I'm not normally a big fan of the bunt as an offensive weapon, but for someone with superior speed such as Gardner, it can be a game-changer. At the very least, just the danger of him laying down a bunt could benefit the Yankees.

Gardner said he's been good at sacrifice bunts, but needs to work on bunting for hits.

"The thing for me is, I could sit out here all day and practice and do it right and do it right and do it right, but in game situation, your adrenaline is pumping and I'm always try to put the ball on the ground and run," Gardner said. "So it's a matter of staying in there a split-second longer and making sure I get the bunt down and a good bunt and then run as opposed to running out of the box and losing my angle and letting the bat head drop and fouling the ball off, which is a bad habit I've gotten in the last couple of years. I'm much better on a  regular sacrifice bunt because I take my time and I don't rush and I make sure I put the ball on the ground where I want to and for the most part I've been able to do that when I slow things down."

Gardner had seven bunt hits last season, so he is working on it. Still, he was successful on just 36.8 percent of his attempts for a base bunt hit, it's something with work he could improve upon.

The Angels' Erick Aybar and Julio Borbon of the Rangers led the big leagues last season with 18 bunt hits, while only seven more players had as many as 10 bunt hits. Texas' Elvis Andrus had 13, while Angel Pagan, Gregor Blanco, Juan Pierre and Nyjer Morgan each had 12 bunts hits and Michael Bourn had 10. In that group, Blanco had the best percentage at 57.1 percent, while Pierre was the lowest at 21.8 percent.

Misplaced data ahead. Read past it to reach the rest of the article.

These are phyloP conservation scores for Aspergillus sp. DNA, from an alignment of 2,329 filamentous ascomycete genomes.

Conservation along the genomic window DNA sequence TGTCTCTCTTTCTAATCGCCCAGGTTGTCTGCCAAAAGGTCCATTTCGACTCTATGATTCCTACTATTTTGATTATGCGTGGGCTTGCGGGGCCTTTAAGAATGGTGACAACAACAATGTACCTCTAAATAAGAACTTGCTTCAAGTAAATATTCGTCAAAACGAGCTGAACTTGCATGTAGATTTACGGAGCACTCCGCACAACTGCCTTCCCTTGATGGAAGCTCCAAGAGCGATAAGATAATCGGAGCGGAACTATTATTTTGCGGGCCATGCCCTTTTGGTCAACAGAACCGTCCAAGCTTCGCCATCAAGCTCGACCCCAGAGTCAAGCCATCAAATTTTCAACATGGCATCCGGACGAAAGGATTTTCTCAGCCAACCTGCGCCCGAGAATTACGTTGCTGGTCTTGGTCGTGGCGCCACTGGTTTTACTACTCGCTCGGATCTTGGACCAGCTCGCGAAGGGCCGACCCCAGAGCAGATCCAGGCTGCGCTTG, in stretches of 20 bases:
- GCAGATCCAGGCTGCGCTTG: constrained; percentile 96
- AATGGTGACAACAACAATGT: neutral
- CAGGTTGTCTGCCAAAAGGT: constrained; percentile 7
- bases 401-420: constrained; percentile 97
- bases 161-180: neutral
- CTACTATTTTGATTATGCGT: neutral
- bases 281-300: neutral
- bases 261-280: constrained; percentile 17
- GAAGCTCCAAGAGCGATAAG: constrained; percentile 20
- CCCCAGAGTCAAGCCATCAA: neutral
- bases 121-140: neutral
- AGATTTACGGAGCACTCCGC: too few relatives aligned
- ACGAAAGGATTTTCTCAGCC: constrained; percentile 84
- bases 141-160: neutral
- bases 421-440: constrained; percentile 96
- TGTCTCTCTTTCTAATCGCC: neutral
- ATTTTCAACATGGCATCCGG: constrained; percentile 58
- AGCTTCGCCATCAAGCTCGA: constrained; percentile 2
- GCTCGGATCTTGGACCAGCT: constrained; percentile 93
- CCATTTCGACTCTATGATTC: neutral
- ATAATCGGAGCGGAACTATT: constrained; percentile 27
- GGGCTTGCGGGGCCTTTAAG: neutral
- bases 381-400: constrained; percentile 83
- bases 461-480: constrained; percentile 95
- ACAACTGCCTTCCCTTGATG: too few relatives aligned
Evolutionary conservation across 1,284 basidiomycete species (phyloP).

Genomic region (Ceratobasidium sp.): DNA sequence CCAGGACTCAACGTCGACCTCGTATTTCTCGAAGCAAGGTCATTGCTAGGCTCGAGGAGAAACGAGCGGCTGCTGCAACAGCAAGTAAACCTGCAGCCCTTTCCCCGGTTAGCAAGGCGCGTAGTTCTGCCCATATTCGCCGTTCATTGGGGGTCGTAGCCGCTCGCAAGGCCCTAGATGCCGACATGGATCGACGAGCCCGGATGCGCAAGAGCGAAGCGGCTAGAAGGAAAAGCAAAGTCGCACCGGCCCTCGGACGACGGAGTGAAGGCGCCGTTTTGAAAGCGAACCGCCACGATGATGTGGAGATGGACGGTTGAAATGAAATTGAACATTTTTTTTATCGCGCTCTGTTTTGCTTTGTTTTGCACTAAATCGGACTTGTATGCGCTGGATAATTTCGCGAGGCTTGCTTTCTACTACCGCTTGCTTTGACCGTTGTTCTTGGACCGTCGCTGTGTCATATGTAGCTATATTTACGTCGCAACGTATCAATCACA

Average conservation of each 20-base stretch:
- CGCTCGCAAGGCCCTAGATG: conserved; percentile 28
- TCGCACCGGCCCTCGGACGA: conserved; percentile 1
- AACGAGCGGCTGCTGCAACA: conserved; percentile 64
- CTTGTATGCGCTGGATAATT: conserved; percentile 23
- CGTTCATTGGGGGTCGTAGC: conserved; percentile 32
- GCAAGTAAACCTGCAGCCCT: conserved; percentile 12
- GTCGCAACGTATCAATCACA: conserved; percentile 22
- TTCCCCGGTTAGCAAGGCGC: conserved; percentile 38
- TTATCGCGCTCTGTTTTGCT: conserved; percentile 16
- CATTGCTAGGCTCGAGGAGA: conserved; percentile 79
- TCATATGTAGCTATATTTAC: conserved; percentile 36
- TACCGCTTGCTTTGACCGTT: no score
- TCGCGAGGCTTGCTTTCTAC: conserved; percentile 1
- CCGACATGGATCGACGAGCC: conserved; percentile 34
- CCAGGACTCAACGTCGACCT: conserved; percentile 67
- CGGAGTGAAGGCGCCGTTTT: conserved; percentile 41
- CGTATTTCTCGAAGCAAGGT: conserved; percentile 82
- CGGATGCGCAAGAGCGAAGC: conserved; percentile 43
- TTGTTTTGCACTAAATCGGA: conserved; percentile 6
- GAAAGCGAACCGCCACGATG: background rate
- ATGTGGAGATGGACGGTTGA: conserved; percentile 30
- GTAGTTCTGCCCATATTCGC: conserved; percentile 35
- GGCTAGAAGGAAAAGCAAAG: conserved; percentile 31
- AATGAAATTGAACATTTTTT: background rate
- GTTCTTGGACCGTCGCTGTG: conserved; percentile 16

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Posted on: July 27, 2010 5:54 pm
 

Time runs out on McLouth

Nate McLouth
The Braves have decided they can't wait any longer for Nate McLouth to prove he can get things turned around, optioning their center fielder to Triple-A Gwinnett.

McLouth, 28, was batting just .168 on the season and was 1-for-15 in five games since returning from a June head injury suffered in a collision with Jason Heyward. He missed nearly six weeks, and has been completely lost at the plate since coming back July 21.

McLouth is in the second year of a three-year, $15.75 million contract.

The Braves have recalled Brent Clevlen from a rehab assignment to take McLouth's spot on the roster, but he's probably just keeping the seat warm until Gregor Blanco can come back from Gwinnett. Blanco, who has batted .310 in 36 games with the Braves this season, was sent to Gwinnett last week and rules say can't be recalled until he's been down 10 days. That's four days from now.

So what now for the first-place Braves? Melky Cabrera has been sharing time with Matt Diaz in left, but can play center full-time and leave Diaz, who's hot at the plate, more playing time. There are outfielders on the block, but perhaps nobody except Scott Podsednik who could play center.

-- David Andriesen

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The views expressed in this blog are solely those of the author and do not reflect the views of CBS Sports or CBSSports.com